Yes, you read that right. Twenty-five years. Has there really been a grey cloud hanging over me this entire time? It certainly feels that way. But in fact, No. It is more about how easily (or not), I have been able to recover from setbacks. One setback in particular, I am guessing. *Jack Canfield writes that E + R = O (Events + Responses = Outcome) [jack]. My husband shared that formula with me last night and I immediately thought back to the moment in time where my path changed. Where my spirit got knocked sideways and where a quarter of a century later, I would still be working to finish an unfinished task. There is a reason I am attending college at the age of forty-five with three cutie-patootie boys to raise and a husband who really loves it when I cook nice, balanced dinners, but who is also so understanding when I chaotically throw hot dogs on the table, exclaim that I have fed the family, and rush back to my desk to continue the grind of completing homework in my forties.
I have always known that I would write this story, but try as I might, the right words have failed to appear on paper. I am not convinced that I have the right words now, but I do feel that now is the time to write; to share whatever it is that clamors to get out. Like most experiences in life, The Cancer Experience is not a single experience, and maybe that has been the problem with the narrative. Do I write my story? That seems incredibly selfish. Do I write her story? How can I do that without my story? Do I write our story? What about Dad’s story?! It occurred to me today that I cannot tell the story without telling everyone’s story, so that is what I will try to do. I will not, however, tell my brother’s story. I haven’t asked for his permission and regardless, I do not feel that his story is mine to tell.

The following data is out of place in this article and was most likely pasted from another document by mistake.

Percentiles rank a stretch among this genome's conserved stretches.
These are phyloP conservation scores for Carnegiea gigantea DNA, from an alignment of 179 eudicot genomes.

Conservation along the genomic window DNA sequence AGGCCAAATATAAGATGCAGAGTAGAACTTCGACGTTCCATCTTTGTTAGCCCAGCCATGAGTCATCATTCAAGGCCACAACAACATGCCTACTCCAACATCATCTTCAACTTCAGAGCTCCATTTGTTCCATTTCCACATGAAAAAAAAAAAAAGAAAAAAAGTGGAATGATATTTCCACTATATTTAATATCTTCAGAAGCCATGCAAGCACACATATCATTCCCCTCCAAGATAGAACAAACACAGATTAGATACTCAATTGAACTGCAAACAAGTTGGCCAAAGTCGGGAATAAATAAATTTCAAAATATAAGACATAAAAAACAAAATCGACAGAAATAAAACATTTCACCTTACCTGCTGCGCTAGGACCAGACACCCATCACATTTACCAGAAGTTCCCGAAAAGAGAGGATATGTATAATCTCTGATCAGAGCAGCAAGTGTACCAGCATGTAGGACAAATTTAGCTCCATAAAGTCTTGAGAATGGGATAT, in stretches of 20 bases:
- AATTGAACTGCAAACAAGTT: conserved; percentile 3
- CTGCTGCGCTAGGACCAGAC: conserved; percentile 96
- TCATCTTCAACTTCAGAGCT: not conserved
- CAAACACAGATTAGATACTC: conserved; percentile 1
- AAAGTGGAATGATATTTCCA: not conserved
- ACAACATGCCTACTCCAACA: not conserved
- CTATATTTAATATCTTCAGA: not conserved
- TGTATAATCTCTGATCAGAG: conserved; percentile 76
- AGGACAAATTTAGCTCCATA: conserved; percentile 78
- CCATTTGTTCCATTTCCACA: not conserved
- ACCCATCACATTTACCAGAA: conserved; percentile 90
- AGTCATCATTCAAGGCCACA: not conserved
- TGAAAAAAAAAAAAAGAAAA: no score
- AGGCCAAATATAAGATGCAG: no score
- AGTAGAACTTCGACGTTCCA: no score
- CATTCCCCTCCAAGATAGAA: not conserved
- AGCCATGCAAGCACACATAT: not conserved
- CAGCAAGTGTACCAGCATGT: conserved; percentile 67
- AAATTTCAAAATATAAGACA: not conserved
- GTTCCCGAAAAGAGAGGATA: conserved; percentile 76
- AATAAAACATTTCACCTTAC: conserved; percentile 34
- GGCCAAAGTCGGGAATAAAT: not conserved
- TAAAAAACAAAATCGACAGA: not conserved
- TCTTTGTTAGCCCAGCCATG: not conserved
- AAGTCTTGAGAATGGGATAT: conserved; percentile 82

*Canfield has a specific requirement for referencing the article I took his formula from, so here it is:
Jack Canfield, America’s #1 Success Coach, is founder of the billion-dollar book brand Chicken Soup for the Soul®and a leading authority on Peak Performance and Life Success. If you’re ready to jump-start your life, make more money, and have more fun and joy in all that you do, get FREE success tips from Jack Canfield now at: www.FreeSuccessStrategies.com